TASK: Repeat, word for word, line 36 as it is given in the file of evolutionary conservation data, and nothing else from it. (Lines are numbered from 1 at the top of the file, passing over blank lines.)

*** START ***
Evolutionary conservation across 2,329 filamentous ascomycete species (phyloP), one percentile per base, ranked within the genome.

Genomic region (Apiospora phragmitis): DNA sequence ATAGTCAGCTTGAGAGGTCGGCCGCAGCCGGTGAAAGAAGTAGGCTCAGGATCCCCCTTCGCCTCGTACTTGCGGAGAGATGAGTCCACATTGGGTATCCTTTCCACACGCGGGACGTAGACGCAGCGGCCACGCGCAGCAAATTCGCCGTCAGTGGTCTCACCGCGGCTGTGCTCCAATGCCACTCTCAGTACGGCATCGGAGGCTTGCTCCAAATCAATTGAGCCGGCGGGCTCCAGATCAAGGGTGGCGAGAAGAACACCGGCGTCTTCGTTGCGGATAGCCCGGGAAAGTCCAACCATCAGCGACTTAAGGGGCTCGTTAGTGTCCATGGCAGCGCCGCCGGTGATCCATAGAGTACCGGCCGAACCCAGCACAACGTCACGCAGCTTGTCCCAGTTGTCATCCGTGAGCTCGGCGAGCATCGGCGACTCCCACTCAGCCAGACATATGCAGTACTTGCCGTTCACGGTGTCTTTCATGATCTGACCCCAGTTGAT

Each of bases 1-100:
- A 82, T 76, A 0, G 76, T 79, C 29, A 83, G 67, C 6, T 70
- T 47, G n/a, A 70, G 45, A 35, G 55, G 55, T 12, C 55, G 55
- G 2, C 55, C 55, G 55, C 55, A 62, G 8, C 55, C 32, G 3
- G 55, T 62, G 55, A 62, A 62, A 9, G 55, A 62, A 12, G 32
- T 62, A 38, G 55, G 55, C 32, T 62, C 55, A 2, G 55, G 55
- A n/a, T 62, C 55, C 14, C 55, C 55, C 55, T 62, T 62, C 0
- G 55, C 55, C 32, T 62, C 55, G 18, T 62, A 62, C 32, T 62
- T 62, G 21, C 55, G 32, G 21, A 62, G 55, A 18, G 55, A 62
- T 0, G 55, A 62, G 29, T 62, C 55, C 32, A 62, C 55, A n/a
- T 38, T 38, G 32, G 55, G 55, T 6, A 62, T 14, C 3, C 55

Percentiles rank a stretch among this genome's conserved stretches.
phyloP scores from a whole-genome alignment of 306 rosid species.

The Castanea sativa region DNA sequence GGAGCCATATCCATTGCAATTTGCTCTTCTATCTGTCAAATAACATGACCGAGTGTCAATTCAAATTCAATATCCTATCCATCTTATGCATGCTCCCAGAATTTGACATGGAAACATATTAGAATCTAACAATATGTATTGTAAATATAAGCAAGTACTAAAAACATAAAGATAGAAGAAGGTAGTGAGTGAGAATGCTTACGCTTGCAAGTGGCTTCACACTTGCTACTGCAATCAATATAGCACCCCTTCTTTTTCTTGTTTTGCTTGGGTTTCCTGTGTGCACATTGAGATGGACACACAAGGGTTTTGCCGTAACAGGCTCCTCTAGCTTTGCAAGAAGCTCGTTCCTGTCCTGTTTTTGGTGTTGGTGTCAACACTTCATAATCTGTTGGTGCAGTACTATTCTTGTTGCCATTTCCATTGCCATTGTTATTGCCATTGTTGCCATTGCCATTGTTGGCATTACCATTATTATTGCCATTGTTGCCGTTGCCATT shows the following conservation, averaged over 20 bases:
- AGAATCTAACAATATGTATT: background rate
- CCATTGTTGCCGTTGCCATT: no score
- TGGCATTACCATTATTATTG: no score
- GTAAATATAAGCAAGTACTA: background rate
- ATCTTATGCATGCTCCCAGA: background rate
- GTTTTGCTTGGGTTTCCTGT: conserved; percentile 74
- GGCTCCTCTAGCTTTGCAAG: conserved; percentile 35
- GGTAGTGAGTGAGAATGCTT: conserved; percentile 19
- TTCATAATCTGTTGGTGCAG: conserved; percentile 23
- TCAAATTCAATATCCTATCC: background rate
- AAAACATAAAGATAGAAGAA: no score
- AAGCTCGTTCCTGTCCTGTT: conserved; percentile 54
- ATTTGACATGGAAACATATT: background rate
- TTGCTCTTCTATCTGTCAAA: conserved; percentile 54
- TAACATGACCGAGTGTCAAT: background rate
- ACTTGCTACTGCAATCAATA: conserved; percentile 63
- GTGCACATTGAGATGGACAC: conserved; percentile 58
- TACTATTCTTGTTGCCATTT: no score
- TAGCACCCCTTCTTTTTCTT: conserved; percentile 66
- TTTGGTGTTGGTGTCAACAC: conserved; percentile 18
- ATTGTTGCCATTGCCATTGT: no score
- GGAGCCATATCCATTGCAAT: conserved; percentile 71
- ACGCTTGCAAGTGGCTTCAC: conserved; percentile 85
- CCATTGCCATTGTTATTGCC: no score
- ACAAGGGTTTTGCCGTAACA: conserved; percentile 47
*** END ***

- TTTGGTGTTGGTGTCAACAC: conserved; percentile 18